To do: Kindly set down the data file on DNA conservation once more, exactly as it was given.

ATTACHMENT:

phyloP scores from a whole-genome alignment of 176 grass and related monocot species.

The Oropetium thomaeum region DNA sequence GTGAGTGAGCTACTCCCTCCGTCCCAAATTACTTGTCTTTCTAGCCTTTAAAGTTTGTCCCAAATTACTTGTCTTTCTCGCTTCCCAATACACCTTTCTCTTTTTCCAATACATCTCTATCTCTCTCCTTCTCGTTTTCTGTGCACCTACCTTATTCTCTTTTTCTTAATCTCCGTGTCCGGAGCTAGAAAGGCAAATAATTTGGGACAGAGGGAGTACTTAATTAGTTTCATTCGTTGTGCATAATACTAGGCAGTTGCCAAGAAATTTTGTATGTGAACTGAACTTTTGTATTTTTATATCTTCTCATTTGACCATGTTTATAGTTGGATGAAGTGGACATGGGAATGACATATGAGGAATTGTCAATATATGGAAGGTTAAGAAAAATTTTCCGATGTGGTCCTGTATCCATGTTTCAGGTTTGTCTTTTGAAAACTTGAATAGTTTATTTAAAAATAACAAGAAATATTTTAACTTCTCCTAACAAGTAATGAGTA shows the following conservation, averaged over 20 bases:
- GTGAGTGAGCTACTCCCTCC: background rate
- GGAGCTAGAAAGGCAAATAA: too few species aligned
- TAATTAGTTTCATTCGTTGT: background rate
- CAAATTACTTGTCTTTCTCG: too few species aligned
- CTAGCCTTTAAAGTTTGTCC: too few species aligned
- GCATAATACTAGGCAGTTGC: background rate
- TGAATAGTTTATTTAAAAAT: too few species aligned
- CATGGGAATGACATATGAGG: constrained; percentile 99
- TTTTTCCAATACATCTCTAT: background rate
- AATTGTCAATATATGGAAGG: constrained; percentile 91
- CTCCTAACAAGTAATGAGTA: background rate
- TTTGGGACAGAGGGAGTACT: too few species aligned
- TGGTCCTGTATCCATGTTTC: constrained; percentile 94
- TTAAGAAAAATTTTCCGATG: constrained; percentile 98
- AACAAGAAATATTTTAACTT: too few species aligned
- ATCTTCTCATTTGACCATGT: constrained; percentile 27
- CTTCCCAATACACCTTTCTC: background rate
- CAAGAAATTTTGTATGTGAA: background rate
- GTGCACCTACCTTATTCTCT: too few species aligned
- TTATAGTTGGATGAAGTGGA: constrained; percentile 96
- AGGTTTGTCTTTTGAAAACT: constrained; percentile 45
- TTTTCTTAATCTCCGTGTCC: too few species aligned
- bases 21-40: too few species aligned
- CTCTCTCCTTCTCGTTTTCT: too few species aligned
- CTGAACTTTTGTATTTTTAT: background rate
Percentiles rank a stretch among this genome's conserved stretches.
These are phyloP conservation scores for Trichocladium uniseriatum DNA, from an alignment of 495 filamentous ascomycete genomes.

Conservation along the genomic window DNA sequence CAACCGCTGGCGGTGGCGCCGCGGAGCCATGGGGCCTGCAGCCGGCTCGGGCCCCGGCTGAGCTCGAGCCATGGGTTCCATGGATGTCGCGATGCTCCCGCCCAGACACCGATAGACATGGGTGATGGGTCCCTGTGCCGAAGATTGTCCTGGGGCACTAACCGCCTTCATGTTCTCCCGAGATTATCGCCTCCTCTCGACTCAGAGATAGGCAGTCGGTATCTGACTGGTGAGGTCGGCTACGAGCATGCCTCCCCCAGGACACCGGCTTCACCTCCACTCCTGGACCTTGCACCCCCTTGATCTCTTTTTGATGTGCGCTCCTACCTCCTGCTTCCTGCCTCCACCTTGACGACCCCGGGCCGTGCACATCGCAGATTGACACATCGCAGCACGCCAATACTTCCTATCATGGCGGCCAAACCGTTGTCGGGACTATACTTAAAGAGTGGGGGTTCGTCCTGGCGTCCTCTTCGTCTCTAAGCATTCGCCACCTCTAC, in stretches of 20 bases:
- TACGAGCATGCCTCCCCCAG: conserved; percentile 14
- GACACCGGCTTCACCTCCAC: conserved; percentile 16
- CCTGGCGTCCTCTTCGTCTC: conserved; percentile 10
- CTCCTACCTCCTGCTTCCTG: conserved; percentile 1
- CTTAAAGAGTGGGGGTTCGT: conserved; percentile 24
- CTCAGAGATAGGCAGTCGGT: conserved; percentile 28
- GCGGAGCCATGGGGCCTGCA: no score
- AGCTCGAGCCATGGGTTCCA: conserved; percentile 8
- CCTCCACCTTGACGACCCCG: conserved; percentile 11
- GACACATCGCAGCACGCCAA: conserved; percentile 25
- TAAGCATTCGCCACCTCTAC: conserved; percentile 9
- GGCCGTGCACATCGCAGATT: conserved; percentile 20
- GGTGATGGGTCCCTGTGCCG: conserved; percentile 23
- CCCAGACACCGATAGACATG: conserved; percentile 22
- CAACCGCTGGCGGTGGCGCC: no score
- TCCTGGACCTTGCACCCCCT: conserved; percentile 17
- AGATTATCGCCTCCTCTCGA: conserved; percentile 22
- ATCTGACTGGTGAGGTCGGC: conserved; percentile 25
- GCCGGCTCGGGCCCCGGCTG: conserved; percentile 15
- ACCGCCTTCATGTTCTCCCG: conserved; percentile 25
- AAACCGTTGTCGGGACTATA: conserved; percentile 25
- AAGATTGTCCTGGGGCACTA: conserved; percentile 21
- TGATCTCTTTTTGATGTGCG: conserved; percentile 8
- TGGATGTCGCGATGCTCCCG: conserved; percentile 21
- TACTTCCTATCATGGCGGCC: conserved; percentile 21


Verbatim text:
phyloP scores from a whole-genome alignment of 176 grass and related monocot species.

The Oropetium thomaeum region DNA sequence GTGAGTGAGCTACTCCCTCCGTCCCAAATTACTTGTCTTTCTAGCCTTTAAAGTTTGTCCCAAATTACTTGTCTTTCTCGCTTCCCAATACACCTTTCTCTTTTTCCAATACATCTCTATCTCTCTCCTTCTCGTTTTCTGTGCACCTACCTTATTCTCTTTTTCTTAATCTCCGTGTCCGGAGCTAGAAAGGCAAATAATTTGGGACAGAGGGAGTACTTAATTAGTTTCATTCGTTGTGCATAATACTAGGCAGTTGCCAAGAAATTTTGTATGTGAACTGAACTTTTGTATTTTTATATCTTCTCATTTGACCATGTTTATAGTTGGATGAAGTGGACATGGGAATGACATATGAGGAATTGTCAATATATGGAAGGTTAAGAAAAATTTTCCGATGTGGTCCTGTATCCATGTTTCAGGTTTGTCTTTTGAAAACTTGAATAGTTTATTTAAAAATAACAAGAAATATTTTAACTTCTCCTAACAAGTAATGAGTA shows the following conservation, averaged over 20 bases:
- GTGAGTGAGCTACTCCCTCC: background rate
- GGAGCTAGAAAGGCAAATAA: too few species aligned
- TAATTAGTTTCATTCGTTGT: background rate
- CAAATTACTTGTCTTTCTCG: too few species aligned
- CTAGCCTTTAAAGTTTGTCC: too few species aligned
- GCATAATACTAGGCAGTTGC: background rate
- TGAATAGTTTATTTAAAAAT: too few species aligned
- CATGGGAATGACATATGAGG: constrained; percentile 99
- TTTTTCCAATACATCTCTAT: background rate
- AATTGTCAATATATGGAAGG: constrained; percentile 91
- CTCCTAACAAGTAATGAGTA: background rate
- TTTGGGACAGAGGGAGTACT: too few species aligned
- TGGTCCTGTATCCATGTTTC: constrained; percentile 94
- TTAAGAAAAATTTTCCGATG: constrained; percentile 98
- AACAAGAAATATTTTAACTT: too few species aligned
- ATCTTCTCATTTGACCATGT: constrained; percentile 27
- CTTCCCAATACACCTTTCTC: background rate
- CAAGAAATTTTGTATGTGAA: background rate
- GTGCACCTACCTTATTCTCT: too few species aligned
- TTATAGTTGGATGAAGTGGA: constrained; percentile 96
- AGGTTTGTCTTTTGAAAACT: constrained; percentile 45
- TTTTCTTAATCTCCGTGTCC: too few species aligned
- bases 21-40: too few species aligned
- CTCTCTCCTTCTCGTTTTCT: too few species aligned
- CTGAACTTTTGTATTTTTAT: background rate
Percentiles rank a stretch among this genome's conserved stretches.
These are phyloP conservation scores for Trichocladium uniseriatum DNA, from an alignment of 495 filamentous ascomycete genomes.

Conservation along the genomic window DNA sequence CAACCGCTGGCGGTGGCGCCGCGGAGCCATGGGGCCTGCAGCCGGCTCGGGCCCCGGCTGAGCTCGAGCCATGGGTTCCATGGATGTCGCGATGCTCCCGCCCAGACACCGATAGACATGGGTGATGGGTCCCTGTGCCGAAGATTGTCCTGGGGCACTAACCGCCTTCATGTTCTCCCGAGATTATCGCCTCCTCTCGACTCAGAGATAGGCAGTCGGTATCTGACTGGTGAGGTCGGCTACGAGCATGCCTCCCCCAGGACACCGGCTTCACCTCCACTCCTGGACCTTGCACCCCCTTGATCTCTTTTTGATGTGCGCTCCTACCTCCTGCTTCCTGCCTCCACCTTGACGACCCCGGGCCGTGCACATCGCAGATTGACACATCGCAGCACGCCAATACTTCCTATCATGGCGGCCAAACCGTTGTCGGGACTATACTTAAAGAGTGGGGGTTCGTCCTGGCGTCCTCTTCGTCTCTAAGCATTCGCCACCTCTAC, in stretches of 20 bases:
- TACGAGCATGCCTCCCCCAG: conserved; percentile 14
- GACACCGGCTTCACCTCCAC: conserved; percentile 16
- CCTGGCGTCCTCTTCGTCTC: conserved; percentile 10
- CTCCTACCTCCTGCTTCCTG: conserved; percentile 1
- CTTAAAGAGTGGGGGTTCGT: conserved; percentile 24
- CTCAGAGATAGGCAGTCGGT: conserved; percentile 28
- GCGGAGCCATGGGGCCTGCA: no score
- AGCTCGAGCCATGGGTTCCA: conserved; percentile 8
- CCTCCACCTTGACGACCCCG: conserved; percentile 11
- GACACATCGCAGCACGCCAA: conserved; percentile 25
- TAAGCATTCGCCACCTCTAC: conserved; percentile 9
- GGCCGTGCACATCGCAGATT: conserved; percentile 20
- GGTGATGGGTCCCTGTGCCG: conserved; percentile 23
- CCCAGACACCGATAGACATG: conserved; percentile 22
- CAACCGCTGGCGGTGGCGCC: no score
- TCCTGGACCTTGCACCCCCT: conserved; percentile 17
- AGATTATCGCCTCCTCTCGA: conserved; percentile 22
- ATCTGACTGGTGAGGTCGGC: conserved; percentile 25
- GCCGGCTCGGGCCCCGGCTG: conserved; percentile 15
- ACCGCCTTCATGTTCTCCCG: conserved; percentile 25
- AAACCGTTGTCGGGACTATA: conserved; percentile 25
- AAGATTGTCCTGGGGCACTA: conserved; percentile 21
- TGATCTCTTTTTGATGTGCG: conserved; percentile 8
- TGGATGTCGCGATGCTCCCG: conserved; percentile 21
- TACTTCCTATCATGGCGGCC: conserved; percentile 21